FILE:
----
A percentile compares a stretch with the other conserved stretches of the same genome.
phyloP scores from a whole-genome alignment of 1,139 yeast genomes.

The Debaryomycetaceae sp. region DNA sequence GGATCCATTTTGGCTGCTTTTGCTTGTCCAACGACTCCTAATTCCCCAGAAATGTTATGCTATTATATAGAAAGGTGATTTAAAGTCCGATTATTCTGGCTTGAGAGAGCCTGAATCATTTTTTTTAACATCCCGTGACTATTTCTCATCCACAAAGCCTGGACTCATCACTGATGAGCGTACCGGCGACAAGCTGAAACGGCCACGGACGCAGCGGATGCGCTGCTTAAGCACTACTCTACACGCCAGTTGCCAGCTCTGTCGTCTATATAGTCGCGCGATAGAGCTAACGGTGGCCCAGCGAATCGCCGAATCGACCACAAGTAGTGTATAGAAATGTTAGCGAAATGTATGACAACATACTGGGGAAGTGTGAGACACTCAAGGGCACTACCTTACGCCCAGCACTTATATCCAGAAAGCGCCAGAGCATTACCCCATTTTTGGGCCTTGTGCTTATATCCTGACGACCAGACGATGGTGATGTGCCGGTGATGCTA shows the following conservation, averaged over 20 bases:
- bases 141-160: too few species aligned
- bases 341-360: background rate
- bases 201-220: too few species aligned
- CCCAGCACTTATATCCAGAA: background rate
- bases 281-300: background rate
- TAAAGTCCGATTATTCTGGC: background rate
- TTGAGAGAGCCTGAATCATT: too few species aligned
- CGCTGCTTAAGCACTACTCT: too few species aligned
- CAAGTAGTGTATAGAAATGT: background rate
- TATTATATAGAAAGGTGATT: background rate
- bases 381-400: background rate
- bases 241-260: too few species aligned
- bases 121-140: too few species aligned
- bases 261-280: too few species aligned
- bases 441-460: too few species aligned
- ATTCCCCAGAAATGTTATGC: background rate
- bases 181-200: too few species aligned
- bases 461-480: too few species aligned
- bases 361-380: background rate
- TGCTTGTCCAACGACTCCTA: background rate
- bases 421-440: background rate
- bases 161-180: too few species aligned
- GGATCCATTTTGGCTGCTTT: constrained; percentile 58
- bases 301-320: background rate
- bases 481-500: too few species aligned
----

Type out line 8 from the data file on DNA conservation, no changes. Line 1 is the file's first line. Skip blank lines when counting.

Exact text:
- bases 281-300: background rate